CAS  Article  Google Scholar 

  19. 19.

    Shin, N. Y., Ryss, J. M., Zhang, X., Miller, S. J. & Knowles, R. R. Light-driven deracemization enabled by excited-state electron transfer. Science 366, 364–369 (2019).

    ADS  CAS  Article  Google Scholar 

  20. 20.

    Dimakos, V. & Taylor, M. S. Site-selective functionalization of hydroxyl groups in carbohydrate derivatives. Chem. Rev. 118, 11457–11517 (2018).

    CAS  Article  Google Scholar 

  21. 21.

    Frihed, T. G., Bols, M. & Pedersen, C. M. C–H functionalization on carbohydrates. Eur. J. Org. Chem. 2740–2756 (2016).

  22. 22.

    Jäger, M., Hartmann, M., de Vries, J. G. & Minnaard, A. J. Catalytic regioselective oxidation of glycosides. Angew. Chem. Int. Ed. 52, 7809–7812 (2013).

    Article  Google Scholar 

  23. 23.

    Chung, K. & Waymouth, R. M. Selective catalytic oxidation of unprotected carbohydrates. ACS Catal. 6, 4653–4659 (2016).

    CAS  Article  Google Scholar 

  24. 24.

    Muramatsu, W. Catalytic and regioselective oxidation of carbohydrates to synthesize keto-sugars under mild conditions. Org. Lett. 16, 4846–4849 (2014).

    CAS  Article  Google Scholar 

  25. 25.

    Wan, I. C., Witte, M. D. & Minnaard, A. J. Site-selective carbon–carbon bond formation in unprotected monosaccharides using photoredox catalysis. Chem. Commun. 53, 4926–4929 (2017).

    CAS  Article  Google Scholar 

  26. 26.

    Dimakos, V., Su, H. Y., Garrett, G. E. & Taylor, M. S. Site-selective and stereoselective C–H alkylations of carbohydrates via combined diarylborinic acid and photoredox catalysis. J. Am. Chem. Soc. 141, 5149–5153 (2019).

    CAS  Article  Google Scholar 

  27. 27.

    Maiti, N. C., Zhu, Y., Carmichael, I., Serianni, A. S. & Anderson, A. E. 1JCH correlates with alcohol hydrogen bond strength. J. Org. Chem. 71, 2878–2880 (2006).

    CAS  Article  Google Scholar 

  28. 28.

    Goldberg, R. N. & Tewari, Y. B. Thermodynamic and transport properties of carbohydrates and their monophosphates: the pentoses and hexoses. J. Phys. Chem. Ref. Data 18, 809–880 (1989).

    ADS  CAS  Article  Google Scholar 

  29. 29.

    Jeffrey, J. L., Terrett, J. A. & Macmillan, D. W. C. O–H hydrogen bonding promotes H atom transfer from α C–H bonds for C–alkylation of alcohols. Science 349, 1532–1536 (2015).

    ADS  CAS  Article  Google Scholar 

Download references

Acknowledgements

We thank A. Seim for checking the reaction procedure and X. Gu for help with substrate synthesis. A.E.W. also thanks E. Kwan, A. Radosevich, D. Suess and Z. Wickens for discussions. Financial support for this work was provided by the Massachusetts Institute of Technology and the National Science Foundation (NSF) for funding through the National Science Foundation Graduate Research Fellowships Program (NSF-GRFP) to H.M.C.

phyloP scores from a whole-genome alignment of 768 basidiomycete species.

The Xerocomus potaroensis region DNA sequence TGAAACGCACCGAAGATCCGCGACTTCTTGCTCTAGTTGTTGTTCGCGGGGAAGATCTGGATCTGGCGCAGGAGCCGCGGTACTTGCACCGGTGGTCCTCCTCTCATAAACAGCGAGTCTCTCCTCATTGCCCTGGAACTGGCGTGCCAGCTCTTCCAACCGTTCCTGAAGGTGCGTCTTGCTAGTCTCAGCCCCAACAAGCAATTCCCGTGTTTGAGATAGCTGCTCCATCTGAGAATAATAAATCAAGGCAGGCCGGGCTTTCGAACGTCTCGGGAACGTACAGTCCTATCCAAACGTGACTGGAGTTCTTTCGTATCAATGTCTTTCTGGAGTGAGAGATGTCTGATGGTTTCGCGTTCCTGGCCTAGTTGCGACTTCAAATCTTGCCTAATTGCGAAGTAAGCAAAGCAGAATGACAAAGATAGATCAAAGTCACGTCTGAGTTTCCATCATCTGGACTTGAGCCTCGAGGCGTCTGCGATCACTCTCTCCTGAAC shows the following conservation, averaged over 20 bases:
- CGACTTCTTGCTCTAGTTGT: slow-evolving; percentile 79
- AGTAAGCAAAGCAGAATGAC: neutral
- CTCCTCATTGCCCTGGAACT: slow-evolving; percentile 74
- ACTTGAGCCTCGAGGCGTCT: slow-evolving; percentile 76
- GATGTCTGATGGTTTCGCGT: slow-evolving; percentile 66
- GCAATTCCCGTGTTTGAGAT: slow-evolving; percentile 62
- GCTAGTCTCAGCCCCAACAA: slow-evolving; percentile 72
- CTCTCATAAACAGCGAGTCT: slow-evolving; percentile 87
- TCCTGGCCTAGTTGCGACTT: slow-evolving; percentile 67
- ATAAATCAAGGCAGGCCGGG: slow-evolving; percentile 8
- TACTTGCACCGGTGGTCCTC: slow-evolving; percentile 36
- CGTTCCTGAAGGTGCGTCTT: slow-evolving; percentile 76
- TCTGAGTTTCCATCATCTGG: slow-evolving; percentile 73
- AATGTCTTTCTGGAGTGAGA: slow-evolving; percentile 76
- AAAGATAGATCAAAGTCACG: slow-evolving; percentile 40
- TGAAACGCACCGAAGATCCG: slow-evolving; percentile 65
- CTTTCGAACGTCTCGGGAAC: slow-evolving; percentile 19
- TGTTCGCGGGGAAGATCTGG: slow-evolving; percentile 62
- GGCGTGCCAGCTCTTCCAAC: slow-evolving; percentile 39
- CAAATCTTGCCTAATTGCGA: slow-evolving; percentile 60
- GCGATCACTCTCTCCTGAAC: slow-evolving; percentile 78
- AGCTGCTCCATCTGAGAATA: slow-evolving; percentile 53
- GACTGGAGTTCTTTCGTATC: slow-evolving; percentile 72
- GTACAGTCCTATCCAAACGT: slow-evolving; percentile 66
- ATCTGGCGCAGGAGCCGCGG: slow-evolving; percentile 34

Author information

Affiliations

Authors

Contributions

A.E.W. and Y.W. conceived the work. A.E.W., Y.W. and H.M.C. designed the experiments. Y.W. and H.M.C. conducted the experiments. A.E.W. directed the research and wrote the manuscript with input from all authors.

Corresponding author

Correspondence to Alison E. Wendlandt.

Ethics declarations

Competing interests

The authors declare no competing interests.

Additional information

Peer review information Nature thanks Christian Marcus Pedersen and the other, anonymous, reviewer(s) for their contribution to the peer review of this work.

Publisher’s note Springer Nature remains neutral with regard to jurisdictional claims in published maps and institutional affiliations.

Extended data figures and tables

Extended Data Fig. 1 Chemical and enzymatic isomerizations proceed through polar aldose-ketose mechanisms.

a, Chemical isomerization reactions of glucose lead to unselective and complex thermodynamic distribution of products. b, ‘Izumoring’ enzymatic synthesis of d-allose proceeds through reversible polar enolization mechanisms under equilibrium control; see ref. 12. d-XI is d-xylose isomerase; d-TE is d-tagatose 3-epimerase; and l-RhI is l-rhamnose isomerase.

Supplementary information

Supplementary Information

This file contains the following sections: 1. General Experimental Methods; 2. Materials and Reagents; 3. Instrumentation; 4. Synthesis of Catalysts (4CzIPN and 4-ClOBzBu4N) and Substrates; 5. General Reaction Procedure for Sugar Epimerization; 6. General Procedure for Purification of Epimeric Sugars; 7. Product Characterization; 8. Condition Optimization for Sugar Epimerization of 1a; 9. Mechanistic Studies; 10. References; and 11. NMR Spectra.

Rights and permissions

Reprints and Permissions

About this article

Verify currency and authenticity via CrossMark

Cite this article

Wang, Y., Carder, H.M. & Wendlandt, A.E. Synthesis of rare sugar isomers through site-selective epimerization. Nature 578, 403–408 (2020). https://doi.org/10.1038/s41586-020-1937-1

Download citation

Further reading

Comments

By submitting a comment you agree to abide by our Terms and Community Guidelines. If you find something abusive or that does not comply with our terms or guidelines please flag it as inappropriate.

Search

Nature Briefing

Sign up for the Nature Briefing newsletter — what matters in science, free to your inbox daily.

Get the most important science stories of the day, free in your inbox. Sign up for Nature Briefing